17 January 2014

Bookish Ways and How to Instill Them

The student in office hours pointed to the second tier of the solidly packed eight-tier bookcase that sits behind my desk.  "Mine's only that high" he said, "but I want to have one that high," and he pointed to the top.  I looked at him quizzically.  "My book shelf!" he said. "I bought one this summer before I came back to school, and instead of selling my books back to the book store I'm keeping them.  And I'm buying a few other things to read and putting them on it, too.  But it's not filled yet."

It was both heartwarming and heartbreaking.   How does a student this smart, curious, and engaged get to the second year of college without already having a book case?   This student is deliberately building a self in college and a book case is part of that self--but how had this possibility not been available to him already?  For me and most of the people I know professionally, books are an inevitability.  They cover every flat surface, fill otherwise unclaimed hours, pay the bills (albeit indirectly), and shape the life.

So yeah, newsflash: the life experiences that produce a literature instructor can differ from the life experiences that produce her students.

And another newsflash--plenty of students are smart, curious, and engaged without owning bookcases or bothering to discuss their bookcases/lack thereof with instructors.  

It's got me rethinking the way I teach the relationship of students to the books I make them buy.  If you read to the end of the post, you'll discover that I'm thinking about ways to not require book purchases, or to require them differently--which might seem like a strange way to affirm the students who see the ownership of books as the path to knowledge and self-improvement.  But requiring the temporary physical ownership of books doesn't by itself teach students the value of books.

In my Intro to Fiction (a gen. ed. that fulfills advanced composition requirements), the books are always a struggle.  I try to keep the total coast of required books under $75 for one short story anthology and three or four novels and since I run a device-free classroom, they have to use print editions.  Many students comply, and sell their books back to the bookstore at the end of the semester.

There are always a some, though, who try very hard not to acquire the books. Generally they are students from majors outside the humanities or social sciences who resist spending money on a course they see as irrelevant. My strategy in dealing with them has generally been a combination of reason, disciplinary pressure, and--as a last resort--shame.  And of course the knowledge that most students are not going to keep the books when the semester is over makes me sad, and a note of anticipatory disappointment may well inflect my teaching.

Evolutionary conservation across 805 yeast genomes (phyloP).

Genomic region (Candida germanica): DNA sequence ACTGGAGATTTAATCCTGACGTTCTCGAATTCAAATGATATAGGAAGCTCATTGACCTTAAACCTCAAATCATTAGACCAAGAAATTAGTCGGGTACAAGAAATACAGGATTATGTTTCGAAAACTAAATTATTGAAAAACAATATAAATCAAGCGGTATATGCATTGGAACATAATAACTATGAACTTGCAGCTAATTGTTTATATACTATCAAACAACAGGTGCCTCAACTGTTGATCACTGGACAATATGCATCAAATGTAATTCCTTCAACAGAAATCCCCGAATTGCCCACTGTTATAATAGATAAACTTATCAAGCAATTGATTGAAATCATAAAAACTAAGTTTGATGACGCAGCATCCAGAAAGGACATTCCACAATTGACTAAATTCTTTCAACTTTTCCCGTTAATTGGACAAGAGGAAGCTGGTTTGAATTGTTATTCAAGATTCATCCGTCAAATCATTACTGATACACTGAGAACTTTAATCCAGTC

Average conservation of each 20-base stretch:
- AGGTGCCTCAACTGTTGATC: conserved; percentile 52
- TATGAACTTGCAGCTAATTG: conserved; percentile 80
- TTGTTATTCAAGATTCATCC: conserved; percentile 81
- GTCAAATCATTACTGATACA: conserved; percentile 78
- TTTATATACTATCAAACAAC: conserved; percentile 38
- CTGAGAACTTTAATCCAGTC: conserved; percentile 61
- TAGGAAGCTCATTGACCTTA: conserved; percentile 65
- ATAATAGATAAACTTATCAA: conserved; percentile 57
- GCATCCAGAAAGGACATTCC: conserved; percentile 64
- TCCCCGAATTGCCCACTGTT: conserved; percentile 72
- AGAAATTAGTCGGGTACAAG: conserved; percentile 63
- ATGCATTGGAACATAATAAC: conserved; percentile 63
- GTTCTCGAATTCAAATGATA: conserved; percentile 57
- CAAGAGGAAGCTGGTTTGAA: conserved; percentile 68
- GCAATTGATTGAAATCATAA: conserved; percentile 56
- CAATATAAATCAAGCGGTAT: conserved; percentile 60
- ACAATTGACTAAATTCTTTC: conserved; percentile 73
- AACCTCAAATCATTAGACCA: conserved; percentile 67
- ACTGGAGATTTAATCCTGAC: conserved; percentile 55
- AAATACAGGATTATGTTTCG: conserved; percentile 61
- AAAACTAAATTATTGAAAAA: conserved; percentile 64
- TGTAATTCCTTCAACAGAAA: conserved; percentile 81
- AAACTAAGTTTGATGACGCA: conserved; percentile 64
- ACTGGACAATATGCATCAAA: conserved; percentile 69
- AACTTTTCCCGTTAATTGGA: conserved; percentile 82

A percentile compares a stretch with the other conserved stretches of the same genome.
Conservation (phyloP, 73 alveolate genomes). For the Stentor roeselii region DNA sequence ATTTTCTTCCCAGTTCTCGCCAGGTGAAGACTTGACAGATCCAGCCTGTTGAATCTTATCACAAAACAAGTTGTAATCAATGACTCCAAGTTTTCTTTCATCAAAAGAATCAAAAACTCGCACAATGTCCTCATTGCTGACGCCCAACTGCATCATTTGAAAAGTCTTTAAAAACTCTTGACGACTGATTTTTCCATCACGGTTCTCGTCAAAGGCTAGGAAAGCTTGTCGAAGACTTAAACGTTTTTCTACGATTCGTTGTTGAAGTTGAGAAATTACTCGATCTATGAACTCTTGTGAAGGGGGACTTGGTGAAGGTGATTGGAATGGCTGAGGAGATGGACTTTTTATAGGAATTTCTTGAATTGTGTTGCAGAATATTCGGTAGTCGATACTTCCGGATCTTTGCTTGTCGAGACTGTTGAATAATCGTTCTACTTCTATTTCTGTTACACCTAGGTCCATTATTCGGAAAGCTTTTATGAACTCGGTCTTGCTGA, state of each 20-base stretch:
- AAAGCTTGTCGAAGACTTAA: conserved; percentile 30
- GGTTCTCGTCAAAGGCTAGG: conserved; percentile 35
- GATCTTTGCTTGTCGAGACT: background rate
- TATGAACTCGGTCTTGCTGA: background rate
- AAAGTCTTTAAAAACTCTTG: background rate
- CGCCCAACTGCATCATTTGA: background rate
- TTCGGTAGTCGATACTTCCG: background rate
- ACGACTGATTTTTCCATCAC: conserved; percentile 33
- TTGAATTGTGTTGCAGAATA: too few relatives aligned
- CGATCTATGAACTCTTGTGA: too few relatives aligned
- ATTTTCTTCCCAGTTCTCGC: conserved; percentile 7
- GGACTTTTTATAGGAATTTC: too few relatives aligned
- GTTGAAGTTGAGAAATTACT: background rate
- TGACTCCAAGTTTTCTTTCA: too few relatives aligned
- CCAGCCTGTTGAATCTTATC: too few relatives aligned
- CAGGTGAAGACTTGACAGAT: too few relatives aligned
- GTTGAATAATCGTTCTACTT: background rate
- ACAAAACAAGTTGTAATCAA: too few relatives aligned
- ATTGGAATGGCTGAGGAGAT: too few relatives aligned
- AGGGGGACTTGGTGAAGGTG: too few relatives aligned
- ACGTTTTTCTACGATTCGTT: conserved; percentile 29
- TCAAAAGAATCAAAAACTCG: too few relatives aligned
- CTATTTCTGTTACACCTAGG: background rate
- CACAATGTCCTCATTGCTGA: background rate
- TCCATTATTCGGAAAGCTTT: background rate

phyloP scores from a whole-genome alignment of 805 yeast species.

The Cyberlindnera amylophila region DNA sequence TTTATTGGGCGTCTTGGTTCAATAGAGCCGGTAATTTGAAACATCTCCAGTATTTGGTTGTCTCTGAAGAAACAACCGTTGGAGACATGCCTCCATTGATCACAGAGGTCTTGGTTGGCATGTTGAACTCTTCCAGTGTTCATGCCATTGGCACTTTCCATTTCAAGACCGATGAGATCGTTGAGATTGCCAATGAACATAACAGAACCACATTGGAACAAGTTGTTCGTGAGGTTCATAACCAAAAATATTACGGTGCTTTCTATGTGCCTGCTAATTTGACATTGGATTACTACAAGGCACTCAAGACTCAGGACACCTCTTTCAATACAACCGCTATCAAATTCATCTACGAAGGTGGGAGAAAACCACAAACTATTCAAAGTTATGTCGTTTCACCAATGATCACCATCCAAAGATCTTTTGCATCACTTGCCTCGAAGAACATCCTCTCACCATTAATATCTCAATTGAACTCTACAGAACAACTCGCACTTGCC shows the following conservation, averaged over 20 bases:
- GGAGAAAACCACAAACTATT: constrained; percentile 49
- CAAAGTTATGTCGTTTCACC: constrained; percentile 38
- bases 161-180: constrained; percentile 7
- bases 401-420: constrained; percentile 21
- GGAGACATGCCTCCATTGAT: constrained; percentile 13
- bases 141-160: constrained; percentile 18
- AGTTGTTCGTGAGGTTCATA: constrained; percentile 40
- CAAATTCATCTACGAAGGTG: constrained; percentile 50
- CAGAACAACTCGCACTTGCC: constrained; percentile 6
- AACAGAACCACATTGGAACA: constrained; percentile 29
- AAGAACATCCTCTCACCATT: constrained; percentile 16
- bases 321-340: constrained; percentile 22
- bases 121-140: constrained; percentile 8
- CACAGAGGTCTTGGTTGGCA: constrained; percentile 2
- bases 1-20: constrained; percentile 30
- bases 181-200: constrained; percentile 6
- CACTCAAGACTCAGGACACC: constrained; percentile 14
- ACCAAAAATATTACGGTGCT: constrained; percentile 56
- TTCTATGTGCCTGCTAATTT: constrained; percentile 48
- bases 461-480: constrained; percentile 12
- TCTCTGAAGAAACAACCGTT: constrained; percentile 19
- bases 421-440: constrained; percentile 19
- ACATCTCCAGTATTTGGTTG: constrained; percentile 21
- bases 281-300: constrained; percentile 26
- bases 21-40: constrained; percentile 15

I'm wondering if there's a better way.

In many non-humanities classes, egregiously overpriced books often supplement Powerpoint lectures and labs that contain the bulk of the course content. For students steeped in an exploitative relationship to required textbooks, one that makes the printed word tangential to the real learning in the class, the book-centric norms of a college literature class are alien.

Better ways to disrupt students' assumptions about have the relationship of books to their learning?
Instead of "buy these books, listen to me teach you what's in them, and then you can get rid of them," how can we convey "works of fiction matter to your life and here are ways to get the most out of the things you read"?

Some possibilities I'm thinking about for a future iteration of Intro to Fiction:
  • "Here are some short stories, available online from literary journals that our library subscribes to, all published within the last two years.  Let's talk about the features in them that do and don't justify the investment of your tax and tuition dollars."  
  • "A lot of the claims you all have been making about what makes a story worthwhile draw on models of ficton that have been around for a hundred years or more--let's look at one of them.  Here are three classic works of European literature.  Look up each of them online and let's talk about which one would best give us some background for better understanding what's going on in more modern fiction."
  • "How many different online editions of Great Novel X did you all find?  What kinds of differences did you find?  Which seems like the best one for us all to use?  What should be the criteria for that decision?"
  • "Authors W, X, Y, and Z are still alive and working hard, so we can't (and shouldn't) read them for free online.  Pick the author who interests you most and check one of his or her books out of the library."

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